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The 26th Annual RI Statewide Historic Preservation Conference, April 30

Destination Block Island:
Tourism and Community in a Historic Place

Saturday, April 30, 2011 with additional events on Friday + Sunday, Block Island
Programs available now [.pdf]

Pack your bags! The 26th Annual Rhode Island Statewide Historic Preservation Conference is headed overseas. Twelve miles off the mainland, Block Island beckons as both a historic vacation spot and a tight-knit community. Grand hotels, well-preserved summer cottages, walking trails, historic sites, and attractive beaches appeal to visitors. Meanwhile locals keep the businesses humming, preserve local landmarks, and conserve open space – more than 43% of the island is protected. Whether you are an islander or a mainlander, you won’t want to miss the chance to explore Block Island from a historic preservation perspective.

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News & Notes

Wind farm challenged in R.I. Supreme Court

Three entities have asked the Rhode Island Supreme Court to overturn the approval of the Block Island wind farm contract.

Attorney General Patrick Lynch, the Conservation Law Foundation and large industrial concerns Toray Plastics and Polytop Corp. argue that the state Public Utilities Commission approval of the Power Purchase Agreement reached between Deepwater Wind and National Grid was legally flawed on several levels.

[The Block Island Times]

America’s Ten Dead Cities: From Detroit To New Orleans

What this list does not take into account is the suburbanization of America and the fact that many of the sunbelt cities that have taken top spots in population are largely suburban in nature. Never-the-less it is interesting to look at where cities were, what contributed to their downfall, and consider how they should re-invent themselves for the 21st century.

[24/7 Wall Street]

Relocating Route 195: Cost more than double

“The people here hadn’t done these big projects before,” said Robert A Shawver, the DOT’s assistant director for financial planning. “We learned a lot and we’re improving. I think you can see from our managing our other projects that we’re doing well.”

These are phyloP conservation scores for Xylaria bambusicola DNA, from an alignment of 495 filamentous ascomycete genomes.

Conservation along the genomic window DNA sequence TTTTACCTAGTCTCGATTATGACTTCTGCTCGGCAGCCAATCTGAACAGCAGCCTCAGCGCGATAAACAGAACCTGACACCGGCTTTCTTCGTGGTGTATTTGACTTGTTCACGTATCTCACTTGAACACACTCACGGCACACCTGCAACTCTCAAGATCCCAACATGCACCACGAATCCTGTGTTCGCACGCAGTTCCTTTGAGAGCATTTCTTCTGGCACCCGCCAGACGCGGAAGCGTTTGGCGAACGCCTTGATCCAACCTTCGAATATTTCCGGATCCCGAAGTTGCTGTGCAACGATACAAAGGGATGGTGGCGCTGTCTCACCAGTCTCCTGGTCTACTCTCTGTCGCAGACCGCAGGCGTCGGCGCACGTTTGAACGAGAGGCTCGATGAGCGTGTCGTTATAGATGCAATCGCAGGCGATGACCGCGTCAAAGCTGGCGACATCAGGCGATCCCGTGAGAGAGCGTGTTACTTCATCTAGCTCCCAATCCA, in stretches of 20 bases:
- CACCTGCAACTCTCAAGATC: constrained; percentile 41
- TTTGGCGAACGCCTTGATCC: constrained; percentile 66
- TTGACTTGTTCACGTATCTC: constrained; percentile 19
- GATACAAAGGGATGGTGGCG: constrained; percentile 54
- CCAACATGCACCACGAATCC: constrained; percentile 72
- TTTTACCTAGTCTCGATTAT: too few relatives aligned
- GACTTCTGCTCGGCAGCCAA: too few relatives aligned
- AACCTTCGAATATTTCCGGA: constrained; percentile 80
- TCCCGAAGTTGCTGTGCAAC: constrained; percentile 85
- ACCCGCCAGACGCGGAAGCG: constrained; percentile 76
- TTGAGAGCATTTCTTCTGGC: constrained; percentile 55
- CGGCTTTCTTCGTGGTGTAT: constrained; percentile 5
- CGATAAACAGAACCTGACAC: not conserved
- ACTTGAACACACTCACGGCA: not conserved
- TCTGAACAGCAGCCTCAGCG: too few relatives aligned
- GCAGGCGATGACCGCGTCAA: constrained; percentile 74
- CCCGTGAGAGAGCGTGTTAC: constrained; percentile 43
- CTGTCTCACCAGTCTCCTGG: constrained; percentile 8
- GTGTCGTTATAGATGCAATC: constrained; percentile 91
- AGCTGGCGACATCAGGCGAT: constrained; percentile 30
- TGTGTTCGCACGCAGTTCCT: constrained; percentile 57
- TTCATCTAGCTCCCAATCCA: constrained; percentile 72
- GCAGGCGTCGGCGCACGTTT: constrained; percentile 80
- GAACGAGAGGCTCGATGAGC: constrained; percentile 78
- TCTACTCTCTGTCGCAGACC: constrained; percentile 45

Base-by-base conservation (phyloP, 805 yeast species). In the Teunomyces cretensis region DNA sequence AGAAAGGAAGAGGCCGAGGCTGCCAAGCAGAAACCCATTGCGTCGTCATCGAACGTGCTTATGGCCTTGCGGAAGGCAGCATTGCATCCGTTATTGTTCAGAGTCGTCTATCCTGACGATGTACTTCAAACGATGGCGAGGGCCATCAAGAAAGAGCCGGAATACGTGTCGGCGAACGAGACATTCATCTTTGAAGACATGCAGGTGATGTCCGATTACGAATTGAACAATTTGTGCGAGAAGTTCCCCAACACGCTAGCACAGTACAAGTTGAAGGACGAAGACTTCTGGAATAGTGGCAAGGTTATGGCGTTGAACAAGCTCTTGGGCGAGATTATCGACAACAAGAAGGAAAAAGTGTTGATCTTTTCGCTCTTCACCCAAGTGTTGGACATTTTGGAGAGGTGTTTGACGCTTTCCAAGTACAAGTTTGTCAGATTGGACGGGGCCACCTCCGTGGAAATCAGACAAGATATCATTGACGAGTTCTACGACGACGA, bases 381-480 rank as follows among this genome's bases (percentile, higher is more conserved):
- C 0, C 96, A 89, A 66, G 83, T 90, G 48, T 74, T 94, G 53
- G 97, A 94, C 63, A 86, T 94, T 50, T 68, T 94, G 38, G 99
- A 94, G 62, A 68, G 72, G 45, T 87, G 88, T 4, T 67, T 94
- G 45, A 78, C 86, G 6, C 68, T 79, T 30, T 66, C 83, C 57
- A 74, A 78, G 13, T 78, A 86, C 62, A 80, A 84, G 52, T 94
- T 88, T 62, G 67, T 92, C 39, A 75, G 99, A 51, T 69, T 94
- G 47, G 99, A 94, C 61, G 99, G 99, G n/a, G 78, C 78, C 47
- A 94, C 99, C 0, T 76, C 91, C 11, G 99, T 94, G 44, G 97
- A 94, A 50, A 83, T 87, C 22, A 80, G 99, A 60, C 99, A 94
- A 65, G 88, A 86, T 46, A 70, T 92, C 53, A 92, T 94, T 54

Emphasis added. I mean… really.

[The Providence Journal]

How the Stimulus Is Changing America
[Time]

The State of the Interstate

Now, officials are contemplating taking I-10 down, as part of a national trend in which dismantling freeways is favored as a cheaper option than rehabilitation. But resistance to change runs deep in New Orleans. A proud sense of tradition, racial polarity, corruption and a history of inequitable large-scale redevelopment projects such as the construction of I-10 make many residents distrustful of any big changes — including, paradoxically, the dismantling of I-10.

According to the city’s master plan, dismantling the interstate would add only eight minutes to commute times. The existing I-610 acts as a bypass and Claiborne Avenue, still operational beneath I-10, is four lanes wide. Dense street grids, experts say, handle heavy traffic better than highways by providing routes off of main roadways at more frequent intervals — at blocks rather than at half-mile exits.

Think of the traffic queuing to get on Route 10 at Cranston Street, then think if there were a more permeable grid for that traffic to flow through.

[Next American City]

Portland streetcar success has fueled interest elsewhere
[USA Today]

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